In State v. Ellison, the WA Court of Appeals decided a defendant lost his right to give a statement at his sentencing because his lengthy presentation changed from religious songs and unrelated topics to protests of his innocence and an accusation that his attorney was lying to the court.
At a bench trial, Mr Ellison was convicted of Rape in the Second Degree and Child Molestation in the Second Degree. At his sentencing, the court invited Ellison to allocute.
For those who don’t know, “Allocution” is defined as the right of a criminal defendant to make a personal argument or statement to the court before the pronouncement of sentence. It is the defendant’ s opportunity to plead for mercy and present any information to try mitigating the sentence.
Here, Ellison sang a short religious song and spoke about various topics not clearly related to the sentencing proceeding. After making extensive remarks, Ellison began to protest his innocence and accuse his trial attorney of lying to the court. At that point, the court cut Ellison off, explained that the matters he related were irrelevant to the issues at hand, and pronounced the sentence. Ellison asked for permission to finish his remarks, but the court declined. The court imposed life imprisonment without the possibility of release. Ellison appealed.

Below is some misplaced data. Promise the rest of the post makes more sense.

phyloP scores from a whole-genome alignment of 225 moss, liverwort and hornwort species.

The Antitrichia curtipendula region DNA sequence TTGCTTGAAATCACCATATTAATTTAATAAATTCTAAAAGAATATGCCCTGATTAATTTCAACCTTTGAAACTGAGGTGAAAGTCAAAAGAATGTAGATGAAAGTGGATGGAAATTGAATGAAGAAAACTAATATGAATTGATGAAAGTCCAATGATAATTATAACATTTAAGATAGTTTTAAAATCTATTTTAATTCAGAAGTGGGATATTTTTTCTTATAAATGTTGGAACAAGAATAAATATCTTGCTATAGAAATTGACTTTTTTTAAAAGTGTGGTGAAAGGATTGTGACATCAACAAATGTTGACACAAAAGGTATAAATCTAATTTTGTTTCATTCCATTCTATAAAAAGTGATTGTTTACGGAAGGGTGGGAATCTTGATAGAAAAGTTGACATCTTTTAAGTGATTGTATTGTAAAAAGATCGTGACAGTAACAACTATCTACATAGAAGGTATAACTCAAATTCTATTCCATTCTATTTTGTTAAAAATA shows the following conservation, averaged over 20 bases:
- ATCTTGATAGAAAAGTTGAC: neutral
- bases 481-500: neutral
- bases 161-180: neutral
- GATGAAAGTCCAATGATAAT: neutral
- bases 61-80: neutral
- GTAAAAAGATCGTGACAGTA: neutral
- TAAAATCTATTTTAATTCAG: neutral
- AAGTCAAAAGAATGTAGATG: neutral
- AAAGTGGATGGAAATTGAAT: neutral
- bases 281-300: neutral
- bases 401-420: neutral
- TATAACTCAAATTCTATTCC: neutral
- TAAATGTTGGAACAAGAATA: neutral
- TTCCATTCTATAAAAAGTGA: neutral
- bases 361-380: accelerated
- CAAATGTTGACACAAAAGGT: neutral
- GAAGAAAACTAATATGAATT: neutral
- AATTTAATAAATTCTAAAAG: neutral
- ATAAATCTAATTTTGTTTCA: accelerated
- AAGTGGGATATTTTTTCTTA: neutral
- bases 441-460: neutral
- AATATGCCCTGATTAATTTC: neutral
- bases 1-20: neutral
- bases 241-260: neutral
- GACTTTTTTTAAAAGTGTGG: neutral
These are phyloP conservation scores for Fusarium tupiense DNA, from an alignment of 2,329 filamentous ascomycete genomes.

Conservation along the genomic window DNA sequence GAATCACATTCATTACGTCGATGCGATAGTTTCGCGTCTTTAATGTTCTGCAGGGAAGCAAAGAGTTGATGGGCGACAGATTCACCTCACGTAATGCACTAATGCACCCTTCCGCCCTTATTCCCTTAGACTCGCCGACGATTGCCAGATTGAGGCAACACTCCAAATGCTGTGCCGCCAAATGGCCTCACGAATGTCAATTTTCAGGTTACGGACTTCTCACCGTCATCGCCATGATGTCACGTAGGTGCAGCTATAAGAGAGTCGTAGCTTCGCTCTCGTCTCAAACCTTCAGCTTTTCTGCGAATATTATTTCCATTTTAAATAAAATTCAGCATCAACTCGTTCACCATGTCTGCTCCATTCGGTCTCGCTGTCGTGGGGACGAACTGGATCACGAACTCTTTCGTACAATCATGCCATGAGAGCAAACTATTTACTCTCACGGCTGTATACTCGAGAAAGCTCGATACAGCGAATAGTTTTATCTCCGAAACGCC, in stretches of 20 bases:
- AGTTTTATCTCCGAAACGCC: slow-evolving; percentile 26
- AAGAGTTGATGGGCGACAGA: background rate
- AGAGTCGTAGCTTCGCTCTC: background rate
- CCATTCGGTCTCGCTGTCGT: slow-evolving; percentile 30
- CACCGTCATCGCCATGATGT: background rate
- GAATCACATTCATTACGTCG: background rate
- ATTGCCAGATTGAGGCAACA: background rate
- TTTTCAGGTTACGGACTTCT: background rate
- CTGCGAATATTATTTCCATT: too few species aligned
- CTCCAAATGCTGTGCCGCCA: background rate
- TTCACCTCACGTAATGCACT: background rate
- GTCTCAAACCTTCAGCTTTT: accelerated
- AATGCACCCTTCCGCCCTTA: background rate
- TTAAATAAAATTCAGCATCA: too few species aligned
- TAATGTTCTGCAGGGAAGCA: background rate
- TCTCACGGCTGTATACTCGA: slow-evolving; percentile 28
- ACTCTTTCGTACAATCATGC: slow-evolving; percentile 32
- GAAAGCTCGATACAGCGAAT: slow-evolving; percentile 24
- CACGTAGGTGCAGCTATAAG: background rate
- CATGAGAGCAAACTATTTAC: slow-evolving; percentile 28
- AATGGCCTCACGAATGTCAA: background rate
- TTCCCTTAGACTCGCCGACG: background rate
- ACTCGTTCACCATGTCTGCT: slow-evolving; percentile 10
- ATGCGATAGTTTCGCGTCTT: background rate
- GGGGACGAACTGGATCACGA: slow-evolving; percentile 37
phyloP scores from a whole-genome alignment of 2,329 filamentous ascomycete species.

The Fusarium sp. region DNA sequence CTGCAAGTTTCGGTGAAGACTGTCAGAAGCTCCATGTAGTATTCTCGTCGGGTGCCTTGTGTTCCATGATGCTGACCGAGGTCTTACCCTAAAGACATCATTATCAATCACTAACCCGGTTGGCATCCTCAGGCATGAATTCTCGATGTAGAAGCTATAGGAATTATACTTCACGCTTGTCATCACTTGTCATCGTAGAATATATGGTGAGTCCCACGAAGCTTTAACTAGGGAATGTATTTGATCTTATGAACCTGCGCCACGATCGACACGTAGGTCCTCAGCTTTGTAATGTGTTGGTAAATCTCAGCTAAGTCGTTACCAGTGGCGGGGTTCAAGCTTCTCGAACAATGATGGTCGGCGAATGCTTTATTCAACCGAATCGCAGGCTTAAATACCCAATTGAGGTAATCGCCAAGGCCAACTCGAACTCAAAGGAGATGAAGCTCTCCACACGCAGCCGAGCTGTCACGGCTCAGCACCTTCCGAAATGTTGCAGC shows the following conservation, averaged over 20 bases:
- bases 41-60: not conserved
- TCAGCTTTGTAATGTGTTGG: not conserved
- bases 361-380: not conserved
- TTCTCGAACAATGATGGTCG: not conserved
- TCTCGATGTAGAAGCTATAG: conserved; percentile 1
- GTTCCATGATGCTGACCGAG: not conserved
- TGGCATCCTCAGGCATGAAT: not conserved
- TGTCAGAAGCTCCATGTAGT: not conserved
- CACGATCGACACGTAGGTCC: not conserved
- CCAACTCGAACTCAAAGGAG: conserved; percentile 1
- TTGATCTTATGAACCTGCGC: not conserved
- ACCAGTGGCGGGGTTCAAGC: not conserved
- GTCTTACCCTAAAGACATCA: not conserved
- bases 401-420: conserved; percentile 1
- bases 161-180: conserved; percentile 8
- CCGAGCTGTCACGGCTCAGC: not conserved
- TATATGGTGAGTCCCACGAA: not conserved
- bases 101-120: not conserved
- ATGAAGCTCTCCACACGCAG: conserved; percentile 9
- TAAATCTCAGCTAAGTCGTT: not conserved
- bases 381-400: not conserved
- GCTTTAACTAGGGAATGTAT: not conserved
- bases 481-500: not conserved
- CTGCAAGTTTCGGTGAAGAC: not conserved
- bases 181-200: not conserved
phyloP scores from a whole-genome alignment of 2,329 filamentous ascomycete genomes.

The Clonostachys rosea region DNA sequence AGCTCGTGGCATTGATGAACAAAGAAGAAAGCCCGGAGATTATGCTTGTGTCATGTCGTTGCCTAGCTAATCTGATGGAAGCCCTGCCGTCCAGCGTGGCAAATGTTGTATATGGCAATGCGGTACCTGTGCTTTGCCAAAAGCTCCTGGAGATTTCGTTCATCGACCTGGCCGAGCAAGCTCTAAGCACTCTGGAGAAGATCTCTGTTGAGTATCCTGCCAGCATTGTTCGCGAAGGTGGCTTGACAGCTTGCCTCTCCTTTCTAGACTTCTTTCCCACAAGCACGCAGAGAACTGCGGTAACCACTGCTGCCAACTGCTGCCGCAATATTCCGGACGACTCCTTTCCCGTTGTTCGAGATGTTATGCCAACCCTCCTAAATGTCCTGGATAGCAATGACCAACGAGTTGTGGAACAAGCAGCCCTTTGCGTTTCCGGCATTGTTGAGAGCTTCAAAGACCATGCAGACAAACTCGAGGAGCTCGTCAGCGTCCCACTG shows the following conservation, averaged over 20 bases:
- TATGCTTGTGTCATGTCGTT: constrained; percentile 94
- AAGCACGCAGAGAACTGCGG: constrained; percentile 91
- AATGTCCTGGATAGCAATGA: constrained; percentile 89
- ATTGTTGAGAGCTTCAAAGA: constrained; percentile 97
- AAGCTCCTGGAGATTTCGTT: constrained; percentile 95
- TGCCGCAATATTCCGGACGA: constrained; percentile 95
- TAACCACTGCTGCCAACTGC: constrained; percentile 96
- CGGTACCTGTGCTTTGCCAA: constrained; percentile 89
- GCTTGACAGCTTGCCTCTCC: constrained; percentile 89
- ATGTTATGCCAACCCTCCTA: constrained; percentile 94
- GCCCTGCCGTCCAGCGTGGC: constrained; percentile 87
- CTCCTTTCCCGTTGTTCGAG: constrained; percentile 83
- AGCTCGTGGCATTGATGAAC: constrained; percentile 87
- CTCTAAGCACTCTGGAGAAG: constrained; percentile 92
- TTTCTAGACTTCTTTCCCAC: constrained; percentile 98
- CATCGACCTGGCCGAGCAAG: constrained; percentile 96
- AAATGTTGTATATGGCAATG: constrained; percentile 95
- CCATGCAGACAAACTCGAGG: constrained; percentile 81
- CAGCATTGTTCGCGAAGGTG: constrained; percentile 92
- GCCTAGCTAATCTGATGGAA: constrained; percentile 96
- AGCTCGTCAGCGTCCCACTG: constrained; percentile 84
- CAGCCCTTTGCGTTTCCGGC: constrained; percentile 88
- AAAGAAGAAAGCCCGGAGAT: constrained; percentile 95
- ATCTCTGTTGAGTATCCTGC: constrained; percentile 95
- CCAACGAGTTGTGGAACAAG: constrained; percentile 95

The Court of Appeals upheld the conviction and denied Ellison’s appeal. it reasoned that the sentencing court allowed Ellison to speak for some time, cutting him off only when he began using the opportunity to testify about the facts of the case and complain about the conduct of his trial attorney. Unfortunately, those were not legitimate purposes for allocution. Because the court let Ellison speak without interruption until it was clear he was using the allocution for improper purposes, the trial court did not abuse its discretion in cutting short Ellison’ s allocution.
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